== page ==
Posted on July 15, 2011

Phony Army Unit Tarnished Reputations of Reserve Associations

Ching-Ching Ni, Los Angeles Times, July 14, 2011

The crisp green military uniform made George Liu feel patriotic and proud, and when he marched through the streets of the San Gabriel Valley with the United States Army Volunteer Reserve Association, the green card holder felt like a real citizen.

Liu bought the uniform from a thrift store for $100 and then paid an additional $95 to become a sergeant in the association, a bargain compared with what the group’s web site said it cost to become a colonel or–at the top of the price line–the $335 it cost to be a lieutenant general.

For years, Liu and hundreds of others from heavily Asian neighborhoods in the San Gabriel Valley have joined faux military units, dressing in uniform, marching in parades, rubbing shoulders with politicians and, in at least one instance, traveling abroad as a dignitary.


“I want to do something good for America. I can’t just pick up a broom and sweep the streets,” said Liu, taking a quick break from the lunchtime rush at the Chinese restaurant where he works as a cook. “I need a group like this. It makes me feel American.”

But the reserve association received unwanted attention this spring when a onetime member was arrested for masquerading as a U.S. military reservist and preying on immigrants by promising that joining his break-away group would give them an inroad to U.S. citizenship.

Yupeng Deng’s group, which he named U.S. Army/Military Special Forces Reserves, did business out of a Temple City strip mall in what looked much like a U.S. Army recruiting office.

There, authorities said, he issued credentials that resembled U.S. military papers and told some recruits that the paperwork could get them out traffic tickets or entitle them to military benefits. He asked recruits to refer to him as “Supreme Commander.”

So hazy were the lines between the real military and Deng’s group that some members even showed up at U.S. recruiting offices to pay their dues, authorities said.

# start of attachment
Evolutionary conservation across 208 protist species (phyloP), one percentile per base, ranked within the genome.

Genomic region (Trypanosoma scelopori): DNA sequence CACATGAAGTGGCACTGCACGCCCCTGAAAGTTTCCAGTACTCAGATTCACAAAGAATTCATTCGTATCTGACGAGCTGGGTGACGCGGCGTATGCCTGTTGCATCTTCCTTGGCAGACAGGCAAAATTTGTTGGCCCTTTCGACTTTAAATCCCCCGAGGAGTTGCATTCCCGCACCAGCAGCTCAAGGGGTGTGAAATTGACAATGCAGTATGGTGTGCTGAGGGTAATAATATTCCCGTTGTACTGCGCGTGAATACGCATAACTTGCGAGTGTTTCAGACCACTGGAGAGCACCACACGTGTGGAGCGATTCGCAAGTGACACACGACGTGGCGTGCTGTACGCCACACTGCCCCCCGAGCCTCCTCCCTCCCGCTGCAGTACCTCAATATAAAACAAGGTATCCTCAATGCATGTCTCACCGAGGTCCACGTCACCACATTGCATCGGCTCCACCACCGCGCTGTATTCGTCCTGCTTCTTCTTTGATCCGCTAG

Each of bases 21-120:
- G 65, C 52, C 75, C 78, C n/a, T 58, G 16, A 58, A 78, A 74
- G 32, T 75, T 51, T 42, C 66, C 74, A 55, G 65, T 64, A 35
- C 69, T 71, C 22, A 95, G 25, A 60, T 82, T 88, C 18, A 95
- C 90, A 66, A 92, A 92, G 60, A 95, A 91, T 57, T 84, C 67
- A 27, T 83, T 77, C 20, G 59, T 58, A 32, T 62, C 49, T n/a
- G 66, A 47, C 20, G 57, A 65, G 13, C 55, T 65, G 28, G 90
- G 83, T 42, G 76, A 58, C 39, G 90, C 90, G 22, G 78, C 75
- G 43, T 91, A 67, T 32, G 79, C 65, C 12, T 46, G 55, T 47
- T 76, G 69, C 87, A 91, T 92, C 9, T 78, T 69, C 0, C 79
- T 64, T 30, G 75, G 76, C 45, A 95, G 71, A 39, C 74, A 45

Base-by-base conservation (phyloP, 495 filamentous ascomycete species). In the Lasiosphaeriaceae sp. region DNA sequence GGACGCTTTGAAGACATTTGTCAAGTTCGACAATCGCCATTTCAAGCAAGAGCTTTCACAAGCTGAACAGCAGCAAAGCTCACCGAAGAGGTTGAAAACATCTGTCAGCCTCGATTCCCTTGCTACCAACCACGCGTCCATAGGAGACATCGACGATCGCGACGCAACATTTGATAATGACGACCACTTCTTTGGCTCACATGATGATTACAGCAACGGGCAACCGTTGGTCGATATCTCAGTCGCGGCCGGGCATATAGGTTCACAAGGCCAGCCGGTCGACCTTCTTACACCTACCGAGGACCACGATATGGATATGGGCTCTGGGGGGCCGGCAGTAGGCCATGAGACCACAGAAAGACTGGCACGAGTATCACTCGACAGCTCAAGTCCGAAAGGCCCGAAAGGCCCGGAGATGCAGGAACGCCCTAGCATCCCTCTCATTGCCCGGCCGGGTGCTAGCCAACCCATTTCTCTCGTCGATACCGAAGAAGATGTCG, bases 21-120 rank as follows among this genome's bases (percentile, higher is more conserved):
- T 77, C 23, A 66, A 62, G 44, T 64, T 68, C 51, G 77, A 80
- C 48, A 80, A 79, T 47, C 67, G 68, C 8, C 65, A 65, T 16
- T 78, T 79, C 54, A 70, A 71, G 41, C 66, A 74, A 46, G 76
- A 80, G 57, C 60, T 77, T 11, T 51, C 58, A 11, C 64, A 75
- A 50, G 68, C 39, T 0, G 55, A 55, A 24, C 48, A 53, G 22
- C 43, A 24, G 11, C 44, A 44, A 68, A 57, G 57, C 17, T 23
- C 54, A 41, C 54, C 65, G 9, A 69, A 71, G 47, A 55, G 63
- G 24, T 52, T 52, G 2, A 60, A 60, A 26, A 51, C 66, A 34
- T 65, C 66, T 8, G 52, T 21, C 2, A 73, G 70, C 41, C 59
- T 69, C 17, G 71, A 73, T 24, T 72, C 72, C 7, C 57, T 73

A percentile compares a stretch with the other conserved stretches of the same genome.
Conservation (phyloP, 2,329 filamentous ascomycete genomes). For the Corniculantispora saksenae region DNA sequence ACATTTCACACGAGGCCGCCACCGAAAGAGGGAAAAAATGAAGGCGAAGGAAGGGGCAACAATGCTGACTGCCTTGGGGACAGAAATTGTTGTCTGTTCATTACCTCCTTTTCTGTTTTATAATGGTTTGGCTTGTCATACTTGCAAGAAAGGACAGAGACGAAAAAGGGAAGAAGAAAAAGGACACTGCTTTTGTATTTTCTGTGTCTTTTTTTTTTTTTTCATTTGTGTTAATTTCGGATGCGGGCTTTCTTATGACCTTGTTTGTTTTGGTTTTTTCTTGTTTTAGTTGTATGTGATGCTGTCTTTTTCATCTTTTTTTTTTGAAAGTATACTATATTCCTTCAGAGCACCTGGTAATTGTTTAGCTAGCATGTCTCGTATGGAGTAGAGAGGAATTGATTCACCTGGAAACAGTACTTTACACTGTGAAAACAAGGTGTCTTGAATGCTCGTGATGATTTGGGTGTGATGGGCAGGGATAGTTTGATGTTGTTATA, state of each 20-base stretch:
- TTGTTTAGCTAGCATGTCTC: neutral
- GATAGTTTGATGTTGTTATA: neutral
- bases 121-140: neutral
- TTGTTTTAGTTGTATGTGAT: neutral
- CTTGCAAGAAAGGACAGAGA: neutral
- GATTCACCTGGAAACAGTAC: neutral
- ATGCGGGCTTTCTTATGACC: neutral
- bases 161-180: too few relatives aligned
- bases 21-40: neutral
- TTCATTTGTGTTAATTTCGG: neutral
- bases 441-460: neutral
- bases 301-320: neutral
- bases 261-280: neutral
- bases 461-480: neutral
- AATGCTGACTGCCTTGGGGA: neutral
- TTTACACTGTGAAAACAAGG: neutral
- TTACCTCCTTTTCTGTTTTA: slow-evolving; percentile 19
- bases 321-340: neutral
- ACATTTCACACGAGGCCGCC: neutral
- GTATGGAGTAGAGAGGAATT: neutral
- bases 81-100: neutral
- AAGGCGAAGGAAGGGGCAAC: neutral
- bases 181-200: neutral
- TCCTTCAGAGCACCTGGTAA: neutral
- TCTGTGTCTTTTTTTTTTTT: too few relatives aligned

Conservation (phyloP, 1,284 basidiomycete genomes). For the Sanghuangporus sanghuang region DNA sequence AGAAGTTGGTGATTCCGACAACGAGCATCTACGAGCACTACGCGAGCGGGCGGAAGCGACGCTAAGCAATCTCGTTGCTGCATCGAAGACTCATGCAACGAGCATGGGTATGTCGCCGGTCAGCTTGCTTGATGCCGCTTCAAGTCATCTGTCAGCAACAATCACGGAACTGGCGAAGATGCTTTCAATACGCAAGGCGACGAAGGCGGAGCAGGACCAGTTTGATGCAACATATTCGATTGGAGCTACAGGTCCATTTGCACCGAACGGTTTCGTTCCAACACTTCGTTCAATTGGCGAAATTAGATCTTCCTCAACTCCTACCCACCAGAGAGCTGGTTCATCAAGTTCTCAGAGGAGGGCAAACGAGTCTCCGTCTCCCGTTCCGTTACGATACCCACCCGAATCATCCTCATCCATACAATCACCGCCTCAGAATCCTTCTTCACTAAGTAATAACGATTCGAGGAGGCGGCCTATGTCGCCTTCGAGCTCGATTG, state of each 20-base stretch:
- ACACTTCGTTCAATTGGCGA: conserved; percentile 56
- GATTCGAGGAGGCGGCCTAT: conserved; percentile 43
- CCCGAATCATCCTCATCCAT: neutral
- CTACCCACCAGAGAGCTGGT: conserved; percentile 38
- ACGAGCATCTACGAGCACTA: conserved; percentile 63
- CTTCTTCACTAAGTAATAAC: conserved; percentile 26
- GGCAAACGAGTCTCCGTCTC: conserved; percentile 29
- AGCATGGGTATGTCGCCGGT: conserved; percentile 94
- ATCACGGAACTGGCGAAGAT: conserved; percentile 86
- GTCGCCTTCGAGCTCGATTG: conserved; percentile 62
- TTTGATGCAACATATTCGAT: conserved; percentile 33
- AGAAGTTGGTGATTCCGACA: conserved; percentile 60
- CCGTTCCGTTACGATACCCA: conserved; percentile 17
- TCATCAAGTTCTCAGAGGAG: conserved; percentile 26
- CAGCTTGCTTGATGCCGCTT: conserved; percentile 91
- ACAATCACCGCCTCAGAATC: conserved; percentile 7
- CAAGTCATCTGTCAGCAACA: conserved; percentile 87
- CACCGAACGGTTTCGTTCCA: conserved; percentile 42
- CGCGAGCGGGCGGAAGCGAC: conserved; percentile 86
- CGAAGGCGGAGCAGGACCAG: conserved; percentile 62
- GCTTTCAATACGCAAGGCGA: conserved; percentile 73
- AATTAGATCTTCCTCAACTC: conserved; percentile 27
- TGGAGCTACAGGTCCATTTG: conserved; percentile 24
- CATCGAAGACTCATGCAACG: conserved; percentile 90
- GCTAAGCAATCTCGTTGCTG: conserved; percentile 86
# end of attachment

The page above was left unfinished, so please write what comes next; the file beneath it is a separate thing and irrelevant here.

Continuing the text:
As the association grew, some members broke away to form splinter groups. In 2008, Deng split away, setting up in his Temple City storefront and drawing about 100 recruits.

Peng Gao, an Arcadia lawyer who helped Deng incorporate, was so impressed that he joined him.


The group held training sessions on weekends, marching at a local park with wooden guns.


Deng was arrested in April and charged with 13 counts of theft by pretense, manufacturing deceptive government documents and counterfeiting a government seal. In a deal with prosecutors in late June, he pleaded guilty and was sentenced to three years in prison.


But with the rash of bad publicity, San Gabriel Valley politicians who once welcomed the pageantry of having uniformed troops march through their banquets or stand at attention as the national anthem was played distanced themselves. Events were canceled. Association members stopped wearing their uniforms and met more infrequently.

They say their commander is now under pressure to disband the group or at least redesign the uniforms to look more like business attire than military dress.


3 responses to “Phony Army Unit Tarnished Reputations of Reserve Associations”

  1. (AWG) Average White Guy says:

    Ok, guys. Let’s get a group together, travel to China and try this stunt there.

    Imagine. A group of White people marching in a Chinese parade wearing fake military uniforms.

    BTW – No need to buy a round trip ticket to China.

  2. Vick says:

    I have to admit I am fascinated by this story. It’s such an interesting sneak peek into the mindset of Chinese immigrants.

    The idea that for a small fee you can buy your way into an elite US military unit, thereby getting a sort of backdoor pass into American respectability as a US veteran. The fake machismo that must come with it, the love of Hollywood action films and hi-tech “elite” gear. And the fact that underneath it all was a good ol’ fashioned con – the whole incident says a lot about the world of Chinese immigrants, their culture and values.

  3. Michael C. Scott says:

    “…The whole incident says a lot about the world of Chinese immigrants, their culture and values.”

    –Vick (2)

    Exactly. Corruption is so deeply rooted in so much of Chinese culture that thinking one can buy one’s way into an elite military unit and thence into US citizenship would seem perfectly reasonable to someone with that cultural background.

    Unfortunately for us, as the population of any newly-arrived immigrant group reaches a critical mass, the desire to assimilate into the host society disappears. We passed that tipping point long ago with Mexicans, and are probably in that process with Chinese.